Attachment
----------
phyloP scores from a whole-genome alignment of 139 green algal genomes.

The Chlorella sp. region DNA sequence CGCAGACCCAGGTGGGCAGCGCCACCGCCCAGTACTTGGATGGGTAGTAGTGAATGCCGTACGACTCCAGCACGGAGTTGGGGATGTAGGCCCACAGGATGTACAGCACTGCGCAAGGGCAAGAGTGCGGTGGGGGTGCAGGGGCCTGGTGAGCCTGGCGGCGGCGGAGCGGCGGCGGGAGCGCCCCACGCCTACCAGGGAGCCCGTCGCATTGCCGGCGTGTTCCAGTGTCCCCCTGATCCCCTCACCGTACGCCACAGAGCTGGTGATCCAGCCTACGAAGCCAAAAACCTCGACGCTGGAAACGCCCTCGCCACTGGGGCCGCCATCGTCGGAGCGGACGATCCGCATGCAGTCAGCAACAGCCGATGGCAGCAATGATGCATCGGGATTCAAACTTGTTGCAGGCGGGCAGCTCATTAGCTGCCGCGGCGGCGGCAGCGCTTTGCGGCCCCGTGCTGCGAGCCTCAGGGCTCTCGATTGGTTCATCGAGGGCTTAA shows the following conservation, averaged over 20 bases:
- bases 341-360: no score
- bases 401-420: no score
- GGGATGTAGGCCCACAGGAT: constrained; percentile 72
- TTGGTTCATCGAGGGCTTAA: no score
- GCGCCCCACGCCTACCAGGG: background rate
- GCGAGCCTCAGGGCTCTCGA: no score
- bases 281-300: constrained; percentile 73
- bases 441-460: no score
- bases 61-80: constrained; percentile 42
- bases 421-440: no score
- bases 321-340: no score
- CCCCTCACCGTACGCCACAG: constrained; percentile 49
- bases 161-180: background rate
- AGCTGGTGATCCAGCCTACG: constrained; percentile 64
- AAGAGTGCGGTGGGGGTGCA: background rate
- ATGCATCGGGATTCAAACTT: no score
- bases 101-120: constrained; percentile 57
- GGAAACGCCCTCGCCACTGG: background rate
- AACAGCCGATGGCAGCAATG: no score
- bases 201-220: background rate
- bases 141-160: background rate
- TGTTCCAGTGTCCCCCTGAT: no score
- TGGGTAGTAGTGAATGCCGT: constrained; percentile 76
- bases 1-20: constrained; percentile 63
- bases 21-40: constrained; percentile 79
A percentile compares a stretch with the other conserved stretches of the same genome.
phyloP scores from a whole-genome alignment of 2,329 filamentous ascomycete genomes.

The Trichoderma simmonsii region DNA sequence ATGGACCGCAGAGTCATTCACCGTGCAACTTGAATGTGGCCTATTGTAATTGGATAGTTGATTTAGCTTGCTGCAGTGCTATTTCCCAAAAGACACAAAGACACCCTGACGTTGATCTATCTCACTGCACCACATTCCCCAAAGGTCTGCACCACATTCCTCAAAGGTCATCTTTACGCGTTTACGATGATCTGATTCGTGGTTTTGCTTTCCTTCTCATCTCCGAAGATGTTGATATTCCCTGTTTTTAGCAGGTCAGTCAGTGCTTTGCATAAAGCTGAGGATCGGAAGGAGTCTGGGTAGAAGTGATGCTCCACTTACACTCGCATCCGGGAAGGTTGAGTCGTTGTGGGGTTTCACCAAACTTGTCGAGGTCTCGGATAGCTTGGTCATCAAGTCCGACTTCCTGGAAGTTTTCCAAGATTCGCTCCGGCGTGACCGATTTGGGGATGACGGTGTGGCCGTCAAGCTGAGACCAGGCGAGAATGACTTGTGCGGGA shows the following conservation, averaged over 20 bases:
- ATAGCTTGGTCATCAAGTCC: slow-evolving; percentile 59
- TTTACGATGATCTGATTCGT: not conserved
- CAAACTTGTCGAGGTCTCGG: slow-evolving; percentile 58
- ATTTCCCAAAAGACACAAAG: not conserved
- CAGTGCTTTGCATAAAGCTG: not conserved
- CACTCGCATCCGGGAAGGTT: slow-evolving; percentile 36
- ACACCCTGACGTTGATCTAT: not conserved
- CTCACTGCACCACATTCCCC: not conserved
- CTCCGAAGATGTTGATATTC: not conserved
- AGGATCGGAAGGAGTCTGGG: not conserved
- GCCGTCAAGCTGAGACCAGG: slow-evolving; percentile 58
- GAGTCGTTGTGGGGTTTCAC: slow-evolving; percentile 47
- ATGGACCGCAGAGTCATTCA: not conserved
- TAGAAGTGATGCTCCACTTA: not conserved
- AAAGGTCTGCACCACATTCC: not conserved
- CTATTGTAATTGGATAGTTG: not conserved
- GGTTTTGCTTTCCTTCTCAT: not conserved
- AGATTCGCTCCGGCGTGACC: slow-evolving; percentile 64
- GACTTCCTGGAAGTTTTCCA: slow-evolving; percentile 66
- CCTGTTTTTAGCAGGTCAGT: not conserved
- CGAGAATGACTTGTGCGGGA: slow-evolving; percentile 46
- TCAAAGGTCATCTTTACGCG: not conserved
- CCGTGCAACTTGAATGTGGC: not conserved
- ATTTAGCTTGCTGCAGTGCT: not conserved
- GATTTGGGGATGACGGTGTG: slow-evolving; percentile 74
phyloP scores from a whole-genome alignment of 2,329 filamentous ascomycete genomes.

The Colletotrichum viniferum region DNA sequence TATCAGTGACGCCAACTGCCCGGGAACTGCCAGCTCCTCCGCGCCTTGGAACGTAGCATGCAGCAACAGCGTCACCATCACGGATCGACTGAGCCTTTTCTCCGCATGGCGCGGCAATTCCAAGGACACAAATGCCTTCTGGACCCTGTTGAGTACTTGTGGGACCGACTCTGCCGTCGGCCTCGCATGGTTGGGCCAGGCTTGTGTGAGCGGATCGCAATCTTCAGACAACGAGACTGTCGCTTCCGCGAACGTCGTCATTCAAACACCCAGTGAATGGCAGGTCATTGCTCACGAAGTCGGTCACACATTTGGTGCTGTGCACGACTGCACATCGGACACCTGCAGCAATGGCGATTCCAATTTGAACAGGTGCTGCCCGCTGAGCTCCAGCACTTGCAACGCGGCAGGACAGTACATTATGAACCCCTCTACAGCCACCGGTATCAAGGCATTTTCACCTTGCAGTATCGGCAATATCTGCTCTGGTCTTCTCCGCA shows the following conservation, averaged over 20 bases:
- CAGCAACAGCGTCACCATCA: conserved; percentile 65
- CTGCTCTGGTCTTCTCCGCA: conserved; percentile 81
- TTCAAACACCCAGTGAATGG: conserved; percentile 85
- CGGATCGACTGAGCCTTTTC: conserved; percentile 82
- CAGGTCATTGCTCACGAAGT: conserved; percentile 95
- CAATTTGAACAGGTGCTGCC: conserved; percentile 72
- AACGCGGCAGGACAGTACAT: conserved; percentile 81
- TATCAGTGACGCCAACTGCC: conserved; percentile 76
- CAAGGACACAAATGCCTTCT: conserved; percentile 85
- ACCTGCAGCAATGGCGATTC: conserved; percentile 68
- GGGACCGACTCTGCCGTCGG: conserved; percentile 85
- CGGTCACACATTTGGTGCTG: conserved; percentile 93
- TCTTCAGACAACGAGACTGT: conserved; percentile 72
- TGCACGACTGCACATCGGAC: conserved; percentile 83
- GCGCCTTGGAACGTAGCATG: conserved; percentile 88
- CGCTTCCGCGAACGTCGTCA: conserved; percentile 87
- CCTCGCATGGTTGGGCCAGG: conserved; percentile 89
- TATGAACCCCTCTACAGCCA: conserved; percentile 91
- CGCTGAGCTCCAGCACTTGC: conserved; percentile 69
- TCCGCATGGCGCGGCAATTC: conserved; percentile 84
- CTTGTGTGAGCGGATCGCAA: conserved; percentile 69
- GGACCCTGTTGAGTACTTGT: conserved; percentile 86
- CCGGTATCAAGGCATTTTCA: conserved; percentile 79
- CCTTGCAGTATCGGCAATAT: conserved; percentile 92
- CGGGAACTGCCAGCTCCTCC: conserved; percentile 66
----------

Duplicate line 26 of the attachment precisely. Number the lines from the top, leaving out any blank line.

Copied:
- bases 1-20: constrained; percentile 63